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Maternal sleep deprivation at different stages of pregnancy impairs the emotional and cognitive functions,… Peng, Yan; Wang, Wei; Tan, Tao; He, Wenting; Dong, Zhifang; Wang, Yu T; Han, Huili Feb 15, 2016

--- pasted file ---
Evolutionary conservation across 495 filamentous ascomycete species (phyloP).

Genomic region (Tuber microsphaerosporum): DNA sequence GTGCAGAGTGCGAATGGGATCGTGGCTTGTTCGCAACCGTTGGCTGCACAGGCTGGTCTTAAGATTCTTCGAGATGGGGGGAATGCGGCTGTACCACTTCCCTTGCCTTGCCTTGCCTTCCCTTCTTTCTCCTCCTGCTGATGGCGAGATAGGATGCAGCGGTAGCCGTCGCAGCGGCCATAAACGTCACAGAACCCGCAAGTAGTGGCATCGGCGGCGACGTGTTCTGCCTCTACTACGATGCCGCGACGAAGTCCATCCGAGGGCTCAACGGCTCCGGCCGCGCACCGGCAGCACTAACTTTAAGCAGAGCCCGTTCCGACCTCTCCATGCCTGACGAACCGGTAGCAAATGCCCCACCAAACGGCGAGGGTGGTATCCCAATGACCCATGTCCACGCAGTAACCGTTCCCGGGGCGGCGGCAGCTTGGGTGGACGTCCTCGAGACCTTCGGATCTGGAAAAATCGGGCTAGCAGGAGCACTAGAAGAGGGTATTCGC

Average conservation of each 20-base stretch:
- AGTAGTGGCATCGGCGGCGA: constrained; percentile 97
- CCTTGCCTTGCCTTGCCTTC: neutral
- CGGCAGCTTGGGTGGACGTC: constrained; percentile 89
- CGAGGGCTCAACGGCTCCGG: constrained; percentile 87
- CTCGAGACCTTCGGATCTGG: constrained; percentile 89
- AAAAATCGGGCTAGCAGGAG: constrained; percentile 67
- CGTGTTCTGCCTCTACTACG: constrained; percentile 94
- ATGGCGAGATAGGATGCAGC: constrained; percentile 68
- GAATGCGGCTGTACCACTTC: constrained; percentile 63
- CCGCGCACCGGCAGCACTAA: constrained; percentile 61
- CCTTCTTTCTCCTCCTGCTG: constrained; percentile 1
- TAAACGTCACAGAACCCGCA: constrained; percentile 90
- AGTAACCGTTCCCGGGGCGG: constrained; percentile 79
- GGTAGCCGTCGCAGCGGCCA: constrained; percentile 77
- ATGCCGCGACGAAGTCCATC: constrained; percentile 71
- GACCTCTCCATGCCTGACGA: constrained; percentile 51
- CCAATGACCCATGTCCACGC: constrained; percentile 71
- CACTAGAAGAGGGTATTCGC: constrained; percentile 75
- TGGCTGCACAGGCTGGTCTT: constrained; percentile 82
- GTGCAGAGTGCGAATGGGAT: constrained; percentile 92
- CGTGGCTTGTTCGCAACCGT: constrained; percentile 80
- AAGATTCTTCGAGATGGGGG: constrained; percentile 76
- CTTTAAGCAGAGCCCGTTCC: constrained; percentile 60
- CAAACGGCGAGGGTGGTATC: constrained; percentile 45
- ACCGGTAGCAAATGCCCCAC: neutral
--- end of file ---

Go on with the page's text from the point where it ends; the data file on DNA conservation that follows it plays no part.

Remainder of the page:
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RESEARCH Open AccessMaternal sleep deprivation at differentstages of pregnancy impairs the emotionaland cognitive functions, and suppresseshippocampal long-term potentiation in theoffspring ratsYan Peng1,2†, Wei Wang1,2†, Tao Tan1,2, Wenting He1,2, Zhifang Dong1,2, Yu Tian Wang1,2,3 and Huili Han1,2*AbstractBackground: Sleep deprivation during pregnancy is a serious public health problem as it can affect the health ofpregnant women and newborns. However, it is not well studied whether sleep deprivation at different stages ofpregnancy has similar effects on emotional and cognitive functions of the offspring, and if so, the potential cellularmechanisms also remain poorly understood.Methods: In the present study, the pregnant rats were subjected to sleep deprivation for 6 h per day by gentlehandling during the first (gestational days 1–7), second (gestational days 8–14) and third trimester (gestational days15–21) of pregnancy, respectively. The emotional and cognitive functions as well as hippocampal long-termpotentiation (LTP) were tested in the offspring rats (postnatal days 42-56).Results: The offspring displayed impaired hippocampal-dependent spatial learning and memory, and increaseddepressive- and anxiety-like behaviors. Quantification of BrdU-positive cells revealed that adult hippocampalneurogenesis was significantly reduced compared to control. Electrophysiological recording showed that maternalsleep deprivation impaired hippocampal CA1 LTP and reduced basal synaptic transmission, as reflected by a decreasein the frequency and amplitude of miniature excitatory postsynaptic current in the hippocampal CA1 pyramidalneurons.Conclusions: Taken together, these results suggest that maternal sleep deprivation at different stages of pregnancydisrupts the emotional and cognitive functions of the offspring that might be attributable to the suppression ofhippocampal LTP and basal synaptic transmission.Keywords: Maternal sleep deprivation, Spatial learning and memory, Anxiety, Depression, Neurogenesis, Long-termpotentiation* Correspondence:†Equal contributors1Ministry of Education Key Laboratory of Child Development and Disorders,Children’s Hospital of Chongqing Medical University, Chongqing 400014, PRChina2Chongqing Key Laboratory of Translational Medical Research in CognitiveDevelopment and Learning and Memory Disorders, Children’s Hospital ofChongqing Medical University, Chongqing 400014, PR ChinaFull list of author information is available at the end of the article© 2016 Peng et al. Open Access This article is distributed under the terms of the Creative Commons Attribution 4.0International License (, which permits unrestricted use, distribution, andreproduction in any medium, provided you give appropriate credit to the original author(s) and the source, provide a link tothe Creative Commons license, and indicate if changes were made. The Creative Commons Public Domain Dedication waiver( applies to the data made available in this article, unless otherwise stated.Peng et al. Molecular Brain  (2016) 9:17 DOI 10.1186/s13041-016-0197-3BackgroundSleep is a basic necessity for survival, since long-termsleep deprivation leads to severe physical and cognitiveimpairment, even death [1]. However, about 50 % peoplethroughout the world encounter one or more sleep dis-orders including insomnia, narcolepsy, somnambulismand the circadian rhythm sleep disorders [2]. Sleep dis-orders are especially prevalent in pregnancy due to aseries of obvious reasons including pregnancy-associatedhormonal, physical and behavioral changes [3, 4]. Accu-mulating evidence shows that sleep deprivation duringpregnancy not only increases the risk of maternal psy-chiatric disorders [5], but also leads to several harmfulconsequences to the offspring. For example, maternalsleep deprivation impairs adult neurogenesis andhippocampus-dependent spatial learning and memory inthe offspring rats [6, 7]. Furthermore, sleep deprivationduring pregnancy leads to the lower sexual behavior ofthe male offspring [8] and increased risk-taking behaviorin offspring [9, 10].Although maternal sleep deprivation has been shownto cause behavioral alterations in offspring [6–11], thereare few reports on the effects of sleep deprivation at dif-ferent stages of pregnancy on emotional and cognitivefunctions of the offspring. And potential mechanismsunderlying such effects also remain poorly understood.The hippocampal dentate gyrus plays a critical role inlearning and memory throughout life, in part due tocontinuing neurogenesis occurrence in this area. Thereis a growing body of evidence showing that sleepdeprivation reduces dentate gyrus neurogenesis, whichmay contribute to the deficit of hippocampal-dependentcognitive function [12–14]. However, the effects of sleepdeprivation at different stages of pregnancy on adult hip-pocampal neurogenesis have not been extensively stud-ied, although a recent report has showed that maternalsleep deprivation inhibits hippocampal neurogenesis inthe young offspring rats [6]. In addition, several forms ofsynaptic plasticity in the CA1 area of the hippocampus,such as long-term potentiation (LTP) and long-term de-pression (LTD), have been proposed as the cellularmechanisms of information processing and memory for-mation [15–18]. Recent studies have demonstrated thatsleep deprivation impairs hippocampal LTP [19, 20],which may be attributed to the disruption of cyclic ad-enosine monophosphate signaling [20]. However, thereis no report about the influence of maternal sleepdeprivation on hippocampal CA1 LTP in offspring.Thus, the present study aimed to determine whethersleep deprivation at different stages of pregnancy affectsemotional and cognitive functions of the offspring, andif so, whether this influence is related to adult hippo-campal neurogenesis and hippocampal CA1 LTP in theoffspring.MethodsAnimalsFemale and male Sprague–Dawley rats were obtainedfrom Chongqing Medical University Animal Care Centre,and they mated in the laboratory colony of Children’sHospital of Chongqing Medical University. The offspringof these rats were used in the present study. Pregnant fe-males were housed individually in plastic cages in thetemperature-controlled (21 °C) colony room on a 12/12 hlight/dark cycle (8:00 a.m.–8:00 p.m.), and were free tofood and water. The pregnant rats were divided into 4groups: normal rearing (control), sleep deprivation at earlypregnancy stage (ESD, gestational days 1–7), sleepdeprivation at middle pregnancy stage (MSD, gestationaldays 8–14) and sleep deprivation at late pregnancy stage(LSD, gestational days 15–21). Within 24 h of birth, all lit-ters were culled to 10 pups with a goal of balancing thenumber of males and females equally. Young adult ratsfrom postnatal day (PND) 42–56 were used for behavioraland electrophysiological experiments. All experimentalprotocols were approved by Chongqing Medical Univer-sity Animal Care Committee.Sleep deprivationThe sleep deprivation was performed by gentle handlingfor 6 h per day (12:00–18:00) as previously described[10, 20]. Briefly, pregnant rats were kept awake by gentletapping or rattling of the cage and, if necessary, by gen-tly being touched with a soft brush if behavioral signs ofsleep were observed, such as closed eyes and immobility.Food and water were available ad libitum throughoutthe sleep deprivation period.Reagents and antibodiesAll drugs were purchased from Sigma-Aldrich. MouseAnti-BrdU monoclonal antibody was purchased fromSigma-Aldrich. Rabbit anti-NeuN monoclonal antibodywas purchased from Millipore. Rabbit anti-GFAP mono-clonal was purchased from Abcam. Complete proteaseinhibitor cocktail tablets and phosphatase inhibitor cock-tail tablets were purchased from Roche Applied Science.Morris water mazeSpatial learning and memory were examined with theMorris water maze using programs similar to those de-scribed previously [21, 22]. Briefly, rats were trained ina circular fiberglass pool (180-cm diameter) over 4 tri-als per day for 6 consecutive days to find a hidden plat-form. During each trial, the rats that cannot find thehidden platform within 60 s were guided to the plat-form where they remained for 20 s. A probe test wasperformed 24 h after the last learning trial. All trialswere recorded and analyzed by using an Any-mazetracking system (Stoelting, USA).Peng et al. Molecular Brain  (2016) 9:17 Page 2 of 10Elevated plus maze testThe plus maze apparatus consisted of two opposite openarms and two opposite closed arms (20-cm-tall walls onthe closed arms) arranged at right angles. At the begin-ning of the test, rats were put in the center of the appar-atus, which is elevated 1 m above the floor. The numberof entries and the time spent in each arm were recordedfor 10 min by ANY-maze video tracking system.Novelty-suppressed feeding testNovelty-suppressed feeding test was performed as de-scribed previously [23]. In brief, rats were deprived offood for 48 h prior to the test. During test, a single pelletof food was placed on a white filter paper located in thecenter of the arena (60 × 60 cm), and rat was placed in acorner of the arena to explore the arena for 12 min. Thelatency to begin eating food and the amount of foodconsumption were recorded. The rats were immediatelyreturned to their home cages after test, where food con-sumption was monitored for another 30 min.Forced swimming testRats were forced to swim in a cylinder filled with water(temperature 24–25 °C; 20 cm in diameter, 40 cm inheight) for 10 min. The latency to immobility and totalimmobility time were recorded and analyzed by usingANY-maze video tracking system.ImmunohistochemistryTo label newborn cells, rats were subjected to BrdU injec-tion (100 mg/kg, i.p.) at age of 2 weeks or 6 weeks, andwere sacrificed 4 weeks or 24 h after the last BrdU injec-tion, respectively. The animals were deeply anesthetizedand transcardially perfused with 4 % paraformaldehyde in100 mM phosphate buffer, pH 7.4. Immunohistochemistrywas performed on 30-μm coronal sections as previouslydescribed [23, 24]. Every sixth slice with the same refer-ence position was stained. Positive cells were quantitatedusing a 40× objective (Leica). Obtaining numbers weremultiplied by 6 to determine the estimated total numberof positive cells per dentate gyrus (DG) of rat.Electrophysiology in vivoRats were deeply anesthetized with sodium pentobarbitalat a dose of 60 mg/kg (i.p.) and then mounted to astereotaxic frame (Stoelting Co.). The core temperaturewas monitored and kept at 36.5 °C ± 0.5 °C. Stimulatingand recording electrodes (a pair of 100 μm outer diam-eter Teflon-coated wires; A-M Systems Inc.) were lo-cated at the Schaffer collaterals of dorsal hippocampusand ipsilateral striatum radiatum of hippocampal CA1area, respectively. Final positions of the electrodes weredetermined when an optimal response of field excitatorypost-synaptic potential (fEPSP) was obtained. Baselineresponses were recorded at 0.033 Hz for 30 min, with anintensity that evoked half of maximum amplitude. Oncethe stable baseline was obtained, a HFS consisted of 100pulses at 100 Hz was delivered to induce LTP.Electrophysiology in vitroRats were deeply anesthetized with 25 % urethane(1.5 g/kg, i.p.) and transcardially perfused with NMDGartificial cerebral spinal fluid (in mM: NMDG 93, HCl93, KCl 2.5, NaH2PO4 1.2, CaCl2 0.5, MgSO4 10,NaHCO3 30, HEPES 20, Na-ascorbate 5.0, Na-pyruvate3.0, Thiourea 2.0, NAC 12, and D-glucose 25, pH = 7.3.)prior to decapitation. The brain was rapidly dissectedand placed in ice-cold NMDG ACSF. Hippocampalslices (400 μm) were coronally sectioned with a vibra-tome (VT1200S, Leica Microsystems, Bannockburn, IL)and then were incubated in HEPES ACSF (in mM: NaCl92, KCl 2.5, NaH2PO4 1.2, CaCl2 0.5, MgSO4 10,NaHCO3 30, HEPES 20, Na-ascorbate 5.0, Na-pyruvate3.0, Thiourea 2.0, NAC 12, and 25 D-glucose, pH = 7.3.)for 1 h at 30 °C.Miniature excitatory postsynaptic currents (mEPSCs) ofhippocampal CA1 pyramidal neurons were recorded withpipette filled with internal solution (in mM: Cs-methanesulfonate 130, MgCl2 2.0, EGTA 0.5, HEPES 10,QX-314 5.0, K2ATP 5.0, and Na2GTP 0.3, pH = 7.3), resist-ance of which was 3–5 MΩ. Bicuculline methiodide(10 μM) and TTX (1 μM) were added in ACSF (in mM:NaCl 120, KCl 2.5, NaH2PO4 1.25, CaCl2 2.0, MgSO4 2.0,NaHCO3 26, glucose 10, pH = 7.3) to block GABA recep-tors and Na+ channels respectively. Data acquisition(filtered at 3 kHz and digitized at 10 kHz) was performedwith PatchMaster v2.73 (HEKA Electronic, Lambrecht/Pfalz, Germany) with holding potential at −70 mV. MiniAnalysis Program 6.0.3 (Synaptosoft Inc., Decatur, GA) wasused to automatically detected mEPSCs.Statistical analysisAll data are presented as mean ± SEM. Spatial learningdata were analyzed by a two-way ANOVA, with treat-ment (group) as the between-subjects factor and learn-ing day as the within-subjects factor. All the other datawere analyzed by a one-way ANOVA, with treatment(group) as the between-subjects factor. Significance levelwas set at p < 0.05.ResultsMaternal sleep deprivation impairs spatial learning andmemory in the offspring ratsWe first determined the influence of sleep deprivation atdifferent stages of pregnancy on spatial learning and mem-ory in the young adult offspring. The pregnant rats weresubjected to ESD, MSD and LSD, respectively. SpatialPeng et al. Molecular Brain  (2016) 9:17 Page 3 of 10learning and memory was assessed using the Morris watermaze in the offspring on PND 42–56. The offspring ratsof all maternal sleep deprivation groups displayed a signifi-cant deficit in spatial learning, as reflected by taking muchlonger to find the hidden platform than control on day1–3 (day 1: F (3, 52) = 2.825, p = 0.048; day 2: F (3, 52) =4.370, p = 0.008; day 3: F (3, 52) = 7.320, p < 0.001;Fig. 1a). One day after the last training trial, a probetest with the platform removed was performed toexamine long-term spatial memory retrieval. The re-sults revealed that maternal sleep deprivation dramatic-ally impaired spatial memory retrieval in the offspringsince they spent much less time in the quadrant inwhich the platform was previously located (F (3, 52) =4.343, p = 0.008; Fig. 1b). These results suggest that ma-ternal sleep deprivation at different stages of pregnancydisplays similar deficits in spatial learning and memory.Maternal sleep deprivation increases anxiety anddepressive behaviors in the offspring ratsNext, we wanted to determine the influences of mater-nal sleep deprivation on emotional functions such asdepression and anxiety in the offspring. The resultsshowed that the latency to immobility was significantlyshorter in the offspring of ESD and LSD, but not MSD,compared to the control rats during forced swimmingtest (F (3, 64) = 5.578, p = 0.002; Fig. 2a). To furthercharacterize the increase in depression, we also exam-ined the total immobility time and found that the totalimmobility time was significantly longer in theFig. 1 Maternal sleep deprivation impaired spatial learning andmemory in the Morris water maze task. a The offspring of ESD(n = 16), MSD (n = 16) and LSD (n = 16) spent much longer time thancontrol (n = 8) in searching the hidden platform on training day 1–3.b A probe test was performed on day 7, the offspring of ESD, MSDand LSD spent much less time than control in the quadrant wherethe the hidden platform was located. *p < 0.05, **p < 0.01 vs. controlFig. 2 Maternal sleep deprivation increased depressive-like behaviorin the forced swimming task. a The offspring of ESD (n = 12) andLSD (n = 20), but not MSD (n = 18), showed significantly shorter latencyto immobility than control (n = 18) during forced swimming test. b Theduration of total immobility was much longer in the offspring of ESDand LSD, but not MSD, than control. *p < 0.05, **p < 0.01 vs. control;ns = no significant differencePeng et al. Molecular Brain  (2016) 9:17 Page 4 of 10offspring of ESD and LSD than other groups (F (3, 64) =15.669, p < 0.001; Fig. 2b).In Fig. 3, the results showed that both the time spentin the open arms (F (3, 81) = 9.990, p < 0.001; Fig. 3a) andthe number of entry into the open arms (F (3, 81) = 7.187,p < 0.001; Fig. 3b) were significantly reduced during ele-vated plus maze test in offspring rats of ESD, MSD andLSD compared with control. In order to further evaluatethe effect of maternal sleep deprivation on anxiety, weintroduced another behavioral model of anxiety, thenovelty-suppressed feeding test. The result showed thatthe latency to feeding was dramatically increased (F (3, 44) =5.534, p = 0.003; Fig. 4a), whereas the amount of foodconsumed was significantly reduced in the offspringrats of ESD, MSD and LSD during test (F (3, 44) = 6.544,p = 0.001; Fig. 4b). These differences were not attrib-uted to the influence of maternal sleep deprivation onthe appetite in the offspring as the total food consump-tion, including food intake during test and in theFig. 3 Maternal sleep deprivation increased anxiety-like behavior inthe elevated plus maze task. a The offspring of ESD (n = 22), MSD(n = 18) and LSD (n = 21) spent much less time than control (n = 24)in the open arms. b The number of entry into open arms wassignificantly reduced in the offspring of ESD, MSD and LSD comparedto control. *p < 0.05, **p < 0.01 vs. controlFig. 4 Maternal sleep deprivation increased anxiety-like behavior inthe novelty-suppressed feeding task. a The offspring of ESD (n = 12),MSD (n = 12) and LSD (n = 12) showed significantly longer latency tofeeding than control (n = 12) during the test. b The offspring of ESD,MSD and LSD consumed less food than control during the test.c No differences were observed in total food consumption includingduring test and in home cage among these groups. *p < 0.05,**p < 0.01 vs. control; ns = no significant differencePeng et al. Molecular Brain  (2016) 9:17 Page 5 of 10Fig. 5 Maternal sleep deprivation reduced adult hippocampal neuronal proliferation. a The offspring of ESD (n = 5), MSD (n = 5) and LSD (n = 5)showed significantly reduced the immunoreactivity (left panel) and number of newborn neuronal phenotype cells (right bar) compared tocontrol (n = 5), which were counted 24 h after last BrdU administration. b No differences were observed in the immunoreactivity (left panel) andnumber of newborn astrocytic phenotype cells (right bar) among these groups. *p < 0.05, **p < 0.01 vs. control; ns = no significant differenceFig. 6 Maternal sleep deprivation reduced adult hippocampal neuronal survival. a The offspring of ESD (n = 5), MSD (n = 5) and LSD (n = 5)showed significantly reduced the immunoreactivity (left panel) and number of newborn neuronal phenotype cells (right bar) compared tocontrol (n = 5), which were counted 4 weeks after last BrdU administration. b No differences were observed in the immunoreactivity (left panel)and number of newborn astrocytic phenotype cells (right bar) among these groups. **p < 0.01 vs. control; ns = no significant differencePeng et al. Molecular Brain  (2016) 9:17 Page 6 of 10homecage, remained unchanged among these groups(F (3, 44) = 0.403, p = 0.752; Fig. 4c).Taken together, these results indicate that maternalsleep deprivation increases anxiety and depression in theoffspring rats.Maternal sleep deprivation reduces adult hippocampalneurogenesis in the offspring ratsWe next tested the effects of sleep deprivation at differ-ent stages of pregnancy on hippocampal neurogenesis inthe offspring. To observe cell proliferation in the dentategyrus of the hippocampal formation, we treated animalswith BrdU daily from PND 42–44, and sacrificed themat PND 45. Since different phenotypes of the proliferatedcells can be labeled by BrdU, we used immunofluores-cent double-labelings of brain sections with BrdU andeither a neuronal (NeuN) or an astrocyte (GFAP)marker. We found that the number of BrdU-positivecells with neuronal phenotype (F (3, 16) = 6.620, p = 0.005;Fig. 5a) rather than astrocytic phenotype (F (3, 16) =2.976, p = 0.063; Fig. 5b) was significantly reduced in theoffspring of all maternal sleep deprivation groups com-pared to the control rats.In addition, to further determine the survival of newlygenerated cells and their commitment toward the neuronallineage, we treated animals with BrdU daily from PND 15–21, and sacrificed the rats 4 weeks after last BrdU adminis-tration. The results showed that the number of BrdU-positive cells with neuronal phenotype (F (3, 16) =16.271, p < 0.001; Fig. 6a) rather than astrocytic pheno-type (F (3, 16) = 1.833, p = 0.182; Fig. 6b) was signifi-cantly reduced in the offspring of maternal sleepdeprivation compared to the control rats.Thus, these results suggest that maternal sleepdeprivation leads to a significant reduction in adult hip-pocampal neurogenesis including neuronal proliferationand survival in the offspring rats.Maternal sleep deprivation impairs hippocampal LTP andbasal synaptic transmission in the offspring ratsAccumulating evidence supports that hippocampal LTPplays a critical role in learning and memory, and sleepdeprivation impairs hippocampal LTP [19, 20]. However,so far there is no study to examine the effect of maternalsleep deprivation on hippocampal LTP induction in theoffspring. Thus, we next examined the influence of ma-ternal sleep deprivation on offspring hippocampal LTP.The results showed that HFS induced a reliable LTP inthe control rats, whereas the LTP induced by HFS wassignificantly impaired in the offspring of ESD, MSDand LSD (F (3, 19) = 3.973, p = 0.024; Fig. 7a and b).Next, we further investigated the influence of maternalsleep deprivation on excitatory synaptic transmissionin the CA1 pyramidal neurons from hippocampalslices. The results showed that both amplitude (F (3, 55) =8.970, p < 0.001; Fig. 8a and b) and frequency (F (3, 55) =21.487, p < 0.001; Fig. 8a and c) of mEPSC were signifi-cantly reduced in the offspring of ESD, MSD and LSDcompared to the control rats. Altogether, these results in-dicate that maternal sleep deprivation disrupts hippocam-pal LTP and excitatory synaptic transmission, thereby maycontribute to memory deficits in the offspring rats.DiscussionThe physiological and biochemical changes of pregnancymay place women at risk for developing specific sleepdisorders [3, 4]. Indeed, recent report shows that abouttwo-thirds of the pregnant women are subjected to sleepdisorders [25]. Although it is widely accepted that mater-nal sleep restriction may lead to several harmful conse-quences to the offspring, human studies on sleepdeprivation during pregnancy and the child’s develop-ment are difficult and even impossible to be conductedFig. 7 Maternal sleep deprivation impaired hippocampal LTP in vivo.a The plots of normalized slopes of fEPSPs showed that HFS (100 Hzfor 1 s) induced a much smaller hippocampal LTP in the offspring ofESD (n = 6), MSD (n = 6) and LSD (n = 6) than control (n = 5). b Thebar graph summarized the average percentage change of fEPSPslope immediately before and 55 min after HFS. *p < 0.05 vs. controlPeng et al. Molecular Brain  (2016) 9:17 Page 7 of 10due to ethical and other issues. Therefore, the presentstudy was designed to investigate the effects of maternalsleep deprivation by gentle handling in the rat model oncognitive and emotional functions in the offspring. Gen-tle handling protocols for sleep deprivation in animalmodels are widely used in research under laboratoryconditions [10, 20], as it is a simple method for sleepdeprivation [26].Previous studies have shown that pregnancy-relatedhormones such as progesterone, estrogen, cortisol andoxytocin are gradually increased during pregnancy, espe-cially in the third trimester of gestation, which markedlyaffect sleep quality [27]. Thus, a large number of reportshave focused on the influence of sleep deprivation dur-ing the last trimester of pregnancy on the developmentof the offspring [7, 9, 10, 28, 29]. Recently, a reportshows that paradoxical sleep deprivation using the mul-tiple platform method at different pregnant period im-pairs hippocampus-dependent spatial learning andmemory in the young offspring rats [6]. In full agree-ment with this finding, we here reported that maternalsleep deprivation through the gentle handling method atthe different stages of pregnancy displayed a similar def-icit in spatial learning and memory, especially for thefirst 3 days of learning in the Morris water maze task(Fig. 1), suggesting a delayed acquisition of spatial mem-ory in the offspring rats. In addition, Gulia and col-leagues have recently reported that pups born to sleepdeprived mothers displayed a decrease in ultrasonicvocalizations [11], indicating a depressive-like symptom.Consistent with this result, we here found that rats bornto mothers undergoing sleep deprivation displayed ap-parently depression during forced-swimming test (Fig. 2).However, we also found that maternal sleep deprivationsignificantly induced anxiety-like behaviors in the off-spring in both elevated-plus maze and novelty-suppressed feeding tests (Fig. 3 and Fig. 4), which is notconsistent with a previous report that sleep deprivationduring late pregnancy produces a decrease in anxiety-related behavior, as reflected by hyperactivity and in-creased risk-taking behavior in the offspring [10]. Giventhis controversy, further studies are required to deter-mine the exact reason for the different results.Although our findings, along with evidence accumu-lated from previous studies [6, 7], reveal that sufficientsleep at any stage of pregnancy is critical for the devel-opment of cognitive and emotional functions in the off-spring, how maternal sleep deprivation disruptscognitive and emotional functions in the offspring re-mains poorly understood. Consistent with recent reports[6, 7], we here confirmed that maternal sleep deprivationresulted in a dramatic decrease in the number of new-born neurons in the DG of the hippocampal formation(Fig. 5 and Fig. 6). Although the function of adult neuro-genesis is still under debate, integration of newborn neu-rons into the existing neuronal circuits may be involvedin memory processing and emotional regulation in thehippocampus [30, 31]. Thus, the inhibition ofFig. 8 Maternal sleep deprivation reduced excitatory synaptic acticity. The offspring of ESD (n = 20), MSD (n = 13) and LSD (n = 12) showedsignificantly reduced mEPSC amplitude (b) and frequency (c) than control (n = 14), and corresponding representative traces were shown in graph(a). *p < 0.05, **p < 0.01 vs. controlPeng et al. Molecular Brain  (2016) 9:17 Page 8 of 10hippocampal neurogenesis induced by maternal sleepdeprivation in the present study may contribute to the im-pairment of hippocampus-dependent spatial learning andmemory as well as the increase in depression and anxietyin the offspring. In addition, more recent study has pro-posed that maternal sleep deprivation may lead to dysreg-ulation in microglial pro- and anti-inflammatoryactivation, and consequently inhibit adult hippocampalneurogenesis and impair hippocampal-dependentspatial learning and memory, as anti-inflammatorytreatment can relief cognitive impairment caused bymaternal sleep deprivation in offspring. [7]. Further-more, activity-dependent hippocampal synaptic plasti-city such as LTP has been considered as a cellularmechanism underlying information processing andmemory formation [15–17]. We therefore speculatethat maternal sleep deprivation may impair hippocam-pal LTP induction, and subsequently leads to memorydeficit in the young offspring rats. Indeed, we herefound that both hippocampal LTP (Fig. 7) and basalsynaptic transmission (Fig. 8) were significantly sup-pressed in the young offspring rats born to mothersundergoing sleep deprivation during pregnancy, whichmay contribute, at least partially, to the disruption ofcognitive and emotional functions.Notably, although we used gentle handling that mini-mizes stress [32], to perform maternal sleep deprivation,it may still be a stressful procedure. It has been docu-mented that maternal stress produces memory deficitsand hippocampal synaptic plasticity impairment in theoffspring [33–36]. Thus, the effects of acute stress result-ing from sleep deprivation on cognitive and emotionalfunctions in the young offspring rats cannot be occludedin the present study. Additionally, maternal sleepdeprivation during their inactive phase may lead to sleepcompensation during their active phase. Previous studieshave shown that phase-shifting circadian rhythms mayinfluence hippocampus-dependent memory [37, 38].Thus, maternal sleep deprivation may result in the dis-ruption of circadian rhythms, and subsequently contrib-utes to memory deficits in the offspring.Although our results show that maternal sleepdeprivation suppresses hippocampal neurogenesis andsynaptic plasticity that may contribute to memory defi-cits in the young offspring rats, the exact mechanismstill remains unclear. Further research is needed to en-hance our understanding of the effect of maternal sleepdeprivation on offspring development and the physio-logical mechanisms underlying this influence.ConclusionOverall, our study shows that maternal sleep deprivationat different stages of pregnancy leads to a significant in-crease in depression and anxiety, and dramatic deficitsin spatial learning and memory. These behavioralchanges are associated with the impairments of excita-tory synaptic transmission and LTP in the hippocampus.Competing interestThe authors declared that no conflicts of interest exist.Authors’ contributionsYP carried out the behavioral studies. WW carried out the immunoassays. TTcarried out the in vitro electrophysiological studies. WH carried out the invivo electrophysiological studies. HH, ZD and YTW conceived of the studyand drafted the manuscript. All authors read and approved the finalmanuscript.AcknowledgmentsThis work was supported by the 973 Program of the Ministry of Science andTechnology of China (2014CB548100), the National Natural ScienceFoundation of China (81271221, 81400874, 81571042 and 81501143), theNatural Science Foundation of Chongqing (cstc2015jcyjA00037), the ChinaPostdoctoral Science Foundation (2014M562505XB) and the ChongqingPostdoctoral Foundation (xm2014051).Author details1Ministry of Education Key Laboratory of Child Development and Disorders,Children’s Hospital of Chongqing Medical University, Chongqing 400014, PRChina. 2Chongqing Key Laboratory of Translational Medical Research inCognitive Development and Learning and Memory Disorders, Children’sHospital of Chongqing Medical University, Chongqing 400014, PR China.3Brain Research Centre and Department of Medicine, University of BritishColumbia, Vancouver, BC V6T 2B5, Canada.Received: 17 December 2015 Accepted: 3 February 2016References1. 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Animal Learn Behav. 2001;29(2):133–42.•  We accept pre-submission inquiries •  Our selector tool helps you to find the most relevant journal•  We provide round the clock customer support •  Convenient online submission•  Thorough peer review•  Inclusion in PubMed and all major indexing services •  Maximum visibility for your researchSubmit your manuscript your next manuscript to BioMed Central and we will help you at every step:Peng et al. Molecular Brain  (2016) 9:17 Page 10 of 10